Sainsbury to allow early shop for elderly and vulnerable and to restrict purchases

Extracted from an email “Update from Sainsbury’s Chief Executive Mike Coupe”

"A number of you suggested that we reserve an hour in stores for elderly and vulnerable customers. In response to this request, we will set aside the first hour in every supermarket this Thursday 19th March, for elderly and vulnerable customers.I hope that you can respect this decision and will work with us as we try our best to help those that need it the most. If you or an elderly family member, friend or neighbour would like to shop during this hour, please check online for your local supermarket opening hours.

We will also help elderly and vulnerable customers access food online. From Monday 23rd March, our online customers who are over 70 years of age or have a disability will have priority access to online delivery slots. We will contact these customers in the coming days with more details.

For any online customer who can travel to our stores, from Monday 23rd March, we will operate an expanded ‘click and collect’ service. We are significantly increasing the number of collection sites across the country over the coming days in preparation for this. Customers can place their order online as usual and pick it up from a collection point in the store car park. We believe this will also work for people who are self-isolating.

As we work to feed the nation, we are also focusing all of our efforts on getting as much food and other essential items from our suppliers, into our warehouses and onto shelves as we possibly can. We still have enough food for everyone - if we all just buy what we need for us and our families.

To help us get more essential items onto the shelves, from this Thursday 19th March, we will be closing our cafes and our meat, fish and pizza counters in supermarkets. This means we can free up warehouse and lorry capacity for products that customers really need. It will also free up time for our store colleagues to focus on keeping the shelves as well stocked as possible.

I mentioned last week that we had put limits on a very small number of products. Following feedback from our customers and from our store colleagues, we have decided to put restrictions on a larger number of products. From tomorrow, Wednesday 18th March, customers will be able to buy a maximum of three of any grocery product and a maximum of two on the most popular products including toilet paper, soap and UHT milk. We have enough food coming into the system, but are limiting sales so that it stays on shelves for longer and can be bought by a larger numbers of customers.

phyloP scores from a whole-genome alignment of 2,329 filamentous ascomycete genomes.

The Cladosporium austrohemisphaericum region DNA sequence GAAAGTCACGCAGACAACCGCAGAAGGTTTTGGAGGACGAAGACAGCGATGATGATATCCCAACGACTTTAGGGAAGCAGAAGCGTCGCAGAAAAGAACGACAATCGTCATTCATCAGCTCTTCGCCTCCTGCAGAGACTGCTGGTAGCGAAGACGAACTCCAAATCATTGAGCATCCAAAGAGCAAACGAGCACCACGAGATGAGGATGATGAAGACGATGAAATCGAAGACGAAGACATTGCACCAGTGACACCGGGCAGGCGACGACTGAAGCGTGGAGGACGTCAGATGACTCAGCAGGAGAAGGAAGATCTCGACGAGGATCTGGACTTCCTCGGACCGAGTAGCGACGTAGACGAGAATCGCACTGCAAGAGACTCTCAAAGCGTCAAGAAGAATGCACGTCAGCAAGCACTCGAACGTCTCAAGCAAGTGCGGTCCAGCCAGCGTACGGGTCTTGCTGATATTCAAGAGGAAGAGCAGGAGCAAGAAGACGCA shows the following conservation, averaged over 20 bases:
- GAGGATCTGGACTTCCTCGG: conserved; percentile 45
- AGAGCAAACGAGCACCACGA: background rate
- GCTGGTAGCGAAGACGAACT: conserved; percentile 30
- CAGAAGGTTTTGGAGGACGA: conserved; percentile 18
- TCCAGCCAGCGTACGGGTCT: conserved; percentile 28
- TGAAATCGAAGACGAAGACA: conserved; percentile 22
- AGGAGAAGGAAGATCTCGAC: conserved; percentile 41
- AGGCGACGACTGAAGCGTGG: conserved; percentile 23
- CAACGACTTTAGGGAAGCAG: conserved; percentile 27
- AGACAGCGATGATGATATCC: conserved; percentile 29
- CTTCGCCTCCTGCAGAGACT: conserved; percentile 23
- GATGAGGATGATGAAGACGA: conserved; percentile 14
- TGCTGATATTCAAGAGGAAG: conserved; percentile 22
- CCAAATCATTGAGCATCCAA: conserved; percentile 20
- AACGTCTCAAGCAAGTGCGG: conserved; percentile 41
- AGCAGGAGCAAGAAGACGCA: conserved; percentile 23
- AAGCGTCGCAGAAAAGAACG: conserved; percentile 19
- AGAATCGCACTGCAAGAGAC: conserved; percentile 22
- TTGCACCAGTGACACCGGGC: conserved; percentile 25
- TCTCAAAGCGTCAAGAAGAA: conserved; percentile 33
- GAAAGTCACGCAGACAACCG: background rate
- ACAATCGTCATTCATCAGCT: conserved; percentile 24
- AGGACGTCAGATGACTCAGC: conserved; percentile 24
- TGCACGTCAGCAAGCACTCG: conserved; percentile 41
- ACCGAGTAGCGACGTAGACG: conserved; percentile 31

Finally, I wanted to end by saying a huge thank you to Sainsbury’s colleagues across the business. Everyone is working flat out in difficult circumstances to do their best to serve our customers. If you’re able to say thank you to them when you see them, I know they would hugely appreciate it.

Best wishes

Mike"

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Citation: https://twitter.com/sainsburys/status/1240171078414143488

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Does anyone know what time Sainsbury’s new cross and/or bell green open tomorrow with this in mind?

I believe all Sainsburys stores open at 7am

Being “of a ceratin age” I toddled along to Bell Green at about 7.15 this morning.

It’s all well & good Sainsbury’s saying that they have designated an hour for elderly shoppers - but on the strength of what I saw this morning, nobody is going to pay any attention to the call, and Sainsbury’s are going to make no attempt to enforce it.

Of the people in the shop (once I finally got in!) I would estimate that around 80% of the customers were below the age of 60 - let alone 70. There were even mothers with 2 or 3 young kids in tow, for Heavens’ sake.

And as you might imagine, there was a terrific scrum for whatever was left on the shelves by that time.

I think I’m going to have to rely on local corner shops and convenicnce stores from now on, and just cook/eat whatever it is I can find in there.